Trump Business Dealings Present Huge Conflict of Interest for President-Elect, Nation

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President-elect Donald Trump. Photo by AP/LM Otero.
President-elect Donald Trump. Photo by AP/LM Otero.

In the weeks following Donald Trump’s stunning victory in the 2016 presidential election, critics of the real estate tycoon-turned-politician have continuously called him out on a number of conflicts of interest spurred by his reluctance to separate the Trump family brand from his new role as president of the United States.

“I will be leaving my business in total in order to fully focus on running the country in order to MAKE AMERICA GREAT AGAIN!,” Trump wrote of his multiple international real estate dealings in a tweet Wednesday. “While I’m not mandated to do this under the law, I feel it is visually important, as president, to no way have a conflict of interest with my various business dealings.”

While the president-elect says he’ll totally step away from his family businesses, recent photos of him and eldest daughter Ivanka sitting in on meetings with foreign leaders and of him speaking with Indian real estate partners have people questioning whether The Donald can truly keep the family brand from permeating his duties as president.

According to The Guardian, the most immediate conflict in the bunch is his newly built Trump International Hotel in Washington, D.C., which stands less than a mile from the White House. Cause for trouble exists there, as the property is a federal building leased by the Trump Organization in 2013, but the lease clearly prohibits any “elected official of the Government of the United States” from holding “any share of part of this Lease.”

Moreover, president-elect Trump is responsible for appointing the head of the General Services Administration — the same agency tasked with negotiating the lease for Trump’s D.C. hotel.

Experts have advised the GSA to break its lease with the Trump Organization, preferably before Inauguration Day, in case the president-elect fails to resolve these issues in a timely fashion.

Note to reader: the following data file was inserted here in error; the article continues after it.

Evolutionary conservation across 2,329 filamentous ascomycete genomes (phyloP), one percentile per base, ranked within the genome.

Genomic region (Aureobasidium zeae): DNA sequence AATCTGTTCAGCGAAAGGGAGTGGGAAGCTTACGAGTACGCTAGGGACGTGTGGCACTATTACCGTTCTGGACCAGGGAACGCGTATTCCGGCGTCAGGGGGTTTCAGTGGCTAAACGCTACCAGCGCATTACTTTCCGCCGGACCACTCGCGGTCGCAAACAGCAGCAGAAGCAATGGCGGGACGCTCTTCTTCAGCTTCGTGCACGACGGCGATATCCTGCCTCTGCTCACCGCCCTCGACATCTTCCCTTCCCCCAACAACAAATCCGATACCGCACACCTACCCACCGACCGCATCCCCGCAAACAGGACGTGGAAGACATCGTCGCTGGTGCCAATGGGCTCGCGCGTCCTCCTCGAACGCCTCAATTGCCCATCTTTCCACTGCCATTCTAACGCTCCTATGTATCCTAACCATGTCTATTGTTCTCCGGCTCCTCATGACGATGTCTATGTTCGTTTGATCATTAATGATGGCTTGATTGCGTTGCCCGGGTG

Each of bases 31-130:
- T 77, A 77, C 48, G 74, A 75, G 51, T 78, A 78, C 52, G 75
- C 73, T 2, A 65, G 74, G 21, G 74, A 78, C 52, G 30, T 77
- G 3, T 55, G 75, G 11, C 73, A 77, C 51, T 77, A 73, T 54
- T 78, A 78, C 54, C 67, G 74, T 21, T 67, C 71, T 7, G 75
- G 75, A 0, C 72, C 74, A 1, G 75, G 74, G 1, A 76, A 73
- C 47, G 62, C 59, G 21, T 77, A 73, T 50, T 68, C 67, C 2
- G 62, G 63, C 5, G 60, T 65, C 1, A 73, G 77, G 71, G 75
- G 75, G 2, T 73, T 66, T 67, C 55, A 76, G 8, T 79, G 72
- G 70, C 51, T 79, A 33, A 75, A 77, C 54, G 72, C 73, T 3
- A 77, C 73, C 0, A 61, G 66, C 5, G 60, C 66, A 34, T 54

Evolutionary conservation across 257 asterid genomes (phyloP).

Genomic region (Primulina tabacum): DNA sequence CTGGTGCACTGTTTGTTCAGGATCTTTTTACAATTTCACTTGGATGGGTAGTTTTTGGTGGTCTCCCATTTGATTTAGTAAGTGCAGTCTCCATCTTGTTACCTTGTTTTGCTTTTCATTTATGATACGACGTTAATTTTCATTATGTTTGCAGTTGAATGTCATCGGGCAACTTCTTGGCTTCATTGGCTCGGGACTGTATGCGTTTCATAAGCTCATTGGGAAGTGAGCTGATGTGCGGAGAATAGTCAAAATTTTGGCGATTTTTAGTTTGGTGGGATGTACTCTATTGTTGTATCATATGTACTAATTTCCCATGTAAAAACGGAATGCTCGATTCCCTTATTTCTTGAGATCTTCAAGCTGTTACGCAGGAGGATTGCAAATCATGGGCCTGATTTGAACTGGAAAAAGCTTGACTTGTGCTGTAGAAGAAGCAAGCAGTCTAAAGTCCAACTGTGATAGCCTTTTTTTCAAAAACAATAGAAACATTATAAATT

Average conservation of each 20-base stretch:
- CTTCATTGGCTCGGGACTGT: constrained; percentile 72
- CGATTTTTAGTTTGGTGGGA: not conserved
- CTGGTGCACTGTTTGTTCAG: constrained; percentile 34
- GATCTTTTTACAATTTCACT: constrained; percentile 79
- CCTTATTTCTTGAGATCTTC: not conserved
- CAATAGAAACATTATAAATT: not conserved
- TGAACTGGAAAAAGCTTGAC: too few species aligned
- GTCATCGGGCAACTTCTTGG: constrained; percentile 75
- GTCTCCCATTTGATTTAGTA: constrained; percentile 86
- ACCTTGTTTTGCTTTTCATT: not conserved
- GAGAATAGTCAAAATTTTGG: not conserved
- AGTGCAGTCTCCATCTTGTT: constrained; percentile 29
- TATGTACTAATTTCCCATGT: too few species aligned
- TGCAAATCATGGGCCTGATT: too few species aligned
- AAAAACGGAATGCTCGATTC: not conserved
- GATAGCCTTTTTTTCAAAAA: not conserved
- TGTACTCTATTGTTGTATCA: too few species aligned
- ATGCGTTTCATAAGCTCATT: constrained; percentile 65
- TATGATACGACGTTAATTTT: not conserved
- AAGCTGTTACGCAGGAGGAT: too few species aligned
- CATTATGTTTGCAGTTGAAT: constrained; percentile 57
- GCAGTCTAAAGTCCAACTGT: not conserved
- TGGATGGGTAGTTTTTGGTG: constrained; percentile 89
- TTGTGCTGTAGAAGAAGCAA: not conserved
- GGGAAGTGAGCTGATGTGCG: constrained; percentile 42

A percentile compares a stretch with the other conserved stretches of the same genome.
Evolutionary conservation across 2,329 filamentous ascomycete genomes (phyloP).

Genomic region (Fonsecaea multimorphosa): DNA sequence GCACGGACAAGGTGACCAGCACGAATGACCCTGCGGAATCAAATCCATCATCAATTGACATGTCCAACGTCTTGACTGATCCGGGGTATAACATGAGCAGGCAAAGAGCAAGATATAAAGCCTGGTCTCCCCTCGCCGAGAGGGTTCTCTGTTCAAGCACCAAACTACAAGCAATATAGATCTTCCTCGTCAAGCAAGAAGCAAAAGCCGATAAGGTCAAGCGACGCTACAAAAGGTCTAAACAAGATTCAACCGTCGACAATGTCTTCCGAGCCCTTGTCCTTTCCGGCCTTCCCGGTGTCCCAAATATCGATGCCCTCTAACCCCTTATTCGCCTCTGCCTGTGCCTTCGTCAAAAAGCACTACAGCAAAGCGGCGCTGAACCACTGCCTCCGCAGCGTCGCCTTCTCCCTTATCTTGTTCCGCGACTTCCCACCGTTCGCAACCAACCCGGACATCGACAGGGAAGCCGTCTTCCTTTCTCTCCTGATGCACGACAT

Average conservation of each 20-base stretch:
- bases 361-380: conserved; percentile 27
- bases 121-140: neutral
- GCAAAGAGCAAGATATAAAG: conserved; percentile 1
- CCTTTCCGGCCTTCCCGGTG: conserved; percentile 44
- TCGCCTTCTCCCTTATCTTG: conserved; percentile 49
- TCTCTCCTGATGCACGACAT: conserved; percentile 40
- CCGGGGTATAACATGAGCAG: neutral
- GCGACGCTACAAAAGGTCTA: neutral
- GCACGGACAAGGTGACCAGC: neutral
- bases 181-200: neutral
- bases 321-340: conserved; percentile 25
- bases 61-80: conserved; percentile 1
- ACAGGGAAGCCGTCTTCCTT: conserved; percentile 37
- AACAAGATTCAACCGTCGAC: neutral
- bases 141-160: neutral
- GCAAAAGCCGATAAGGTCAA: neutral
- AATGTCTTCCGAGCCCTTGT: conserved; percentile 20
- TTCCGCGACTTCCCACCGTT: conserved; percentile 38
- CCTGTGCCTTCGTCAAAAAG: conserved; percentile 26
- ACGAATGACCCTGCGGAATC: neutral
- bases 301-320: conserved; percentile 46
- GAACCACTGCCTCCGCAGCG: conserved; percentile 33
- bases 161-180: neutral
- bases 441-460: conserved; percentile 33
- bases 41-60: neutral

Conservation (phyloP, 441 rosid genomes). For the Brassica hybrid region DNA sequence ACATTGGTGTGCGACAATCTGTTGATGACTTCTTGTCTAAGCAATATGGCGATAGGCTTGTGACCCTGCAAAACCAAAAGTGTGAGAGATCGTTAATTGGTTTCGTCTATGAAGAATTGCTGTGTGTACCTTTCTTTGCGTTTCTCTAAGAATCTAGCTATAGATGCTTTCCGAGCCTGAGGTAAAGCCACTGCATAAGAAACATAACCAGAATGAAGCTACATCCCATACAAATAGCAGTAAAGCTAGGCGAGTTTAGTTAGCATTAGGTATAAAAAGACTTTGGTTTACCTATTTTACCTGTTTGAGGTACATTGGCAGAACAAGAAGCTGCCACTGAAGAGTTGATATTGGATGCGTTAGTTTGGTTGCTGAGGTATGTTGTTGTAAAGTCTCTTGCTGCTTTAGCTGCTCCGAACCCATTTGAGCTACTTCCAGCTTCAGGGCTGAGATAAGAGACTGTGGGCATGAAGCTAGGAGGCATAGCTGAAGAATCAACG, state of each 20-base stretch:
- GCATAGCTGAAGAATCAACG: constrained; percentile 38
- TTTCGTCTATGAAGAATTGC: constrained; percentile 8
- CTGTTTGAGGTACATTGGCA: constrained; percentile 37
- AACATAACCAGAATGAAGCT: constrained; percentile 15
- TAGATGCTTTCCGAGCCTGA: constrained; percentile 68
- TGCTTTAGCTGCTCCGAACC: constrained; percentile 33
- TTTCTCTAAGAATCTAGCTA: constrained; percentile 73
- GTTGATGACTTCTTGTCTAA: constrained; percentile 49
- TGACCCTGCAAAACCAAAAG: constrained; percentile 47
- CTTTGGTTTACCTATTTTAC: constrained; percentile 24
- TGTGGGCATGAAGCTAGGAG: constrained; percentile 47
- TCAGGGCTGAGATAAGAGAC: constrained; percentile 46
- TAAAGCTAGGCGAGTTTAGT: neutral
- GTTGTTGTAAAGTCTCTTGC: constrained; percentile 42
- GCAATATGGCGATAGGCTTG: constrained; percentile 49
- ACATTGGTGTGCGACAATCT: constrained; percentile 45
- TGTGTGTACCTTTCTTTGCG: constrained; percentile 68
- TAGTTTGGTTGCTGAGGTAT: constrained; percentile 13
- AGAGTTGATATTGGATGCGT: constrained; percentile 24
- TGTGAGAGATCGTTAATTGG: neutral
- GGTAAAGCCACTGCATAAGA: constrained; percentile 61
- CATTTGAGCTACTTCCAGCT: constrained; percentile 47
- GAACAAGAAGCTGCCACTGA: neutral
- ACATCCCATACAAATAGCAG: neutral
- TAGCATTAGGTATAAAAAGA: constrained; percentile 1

The U.S.Department of Justice could also throw a monkey wrench in Trump’s multi-billion dollar business dealings with Deutsche Bank. In September, the DOJ ordered the German lender to shell out roughly $14 billion for reportedly selling risky mortgage-backed bonds, which led to the 2008 financial crisis. The Guardian reported that the bank was prepared to pay $2 $billion-3 billion but balked at the DOJ’s hefty fine. Now, negotiations to talk the price down are expected to continue as Trump works to establish his administration.

Ironically, Deutsche Bank is also one of the Trump Organization’s biggest lenders. It has “participated in loans of at least $2.5 billion to companies affiliated with Mr. Trump,” along with another $1 billion in “loan commitments” to Trump affiliates, according to The Wall Street Journal.

Trump’s new role as president-elect could further complicate things, as he’s responsible for overseeing the Justice Department and appointing the nation’s next attorney general. That attorney general would then be tasked with handling the Deutsche negotiations.

Moreover, there’s the conflict of interest surrounding Trump and the profits he’d make off his Secret Service detail. Earlier this year, Trump announced that his wife Melania and their young son Barron would continue residing in Trump Tower in New York City for a portion of his term. The fact that he and his family would stay in a Trump-owned property and fly in Trump-owned jets means that Secret Service agents tasked with securing his family would be required to pay rent and airfare.

According to The Atlantic, the Secret Service, which typically pays its own way for travel during elections, spent $2.74 million just to fly on a jet owned by one of Trump’s many companies. NBC News reported that the New York Police Department also is handling external security at Trump Tower at an estimated cost of $1 million per day, which costs taxpayers nearly $2 million a day.

“You put a price tag on anything around the president, then you’re putting a price tag on his life and that is priceless,” Jonathan Wackrow, a former Secret Service agent, told NBC News in an exclusive interview.

Trump’s international dealings with companies in Saudi Arabia, his Indian business partners and his links to brash Philippines president Rodrigo Duterte also present major conflicts of interest for the U.S. Still, the president-elect insisted that completely stepping away from his business interests, both domestic and foreign, would ensure that his family brand would have no influence in his presidency.

Not everyone is convinced, however.

In the wake of Trump’s election victory, top ethics lawyers for both George W. Bush and President Barack Obama urged the Electoral College not to make Trump president unless he agreed to sell off his companies and put them in a blind trust, ThinkProgress reported. For them, that would be the sure-fire way to keep the president-elect’s business interests from conflicting with U.S. political interests.

“I don’t think the Electoral College can vote for someone to become president if he’s going to be in violation of the Constitution on Day One and hasn’t assured us he’s not in violation,” said Richard Painter, Bush’s Chief Ethics Counsel, during a recent appearance on CNN.

According to a tweet sent Wednesday, Trump is expected to hold a press conference on Dec. 15 to announce exactly how he plans to resolve these conflicts of interest.

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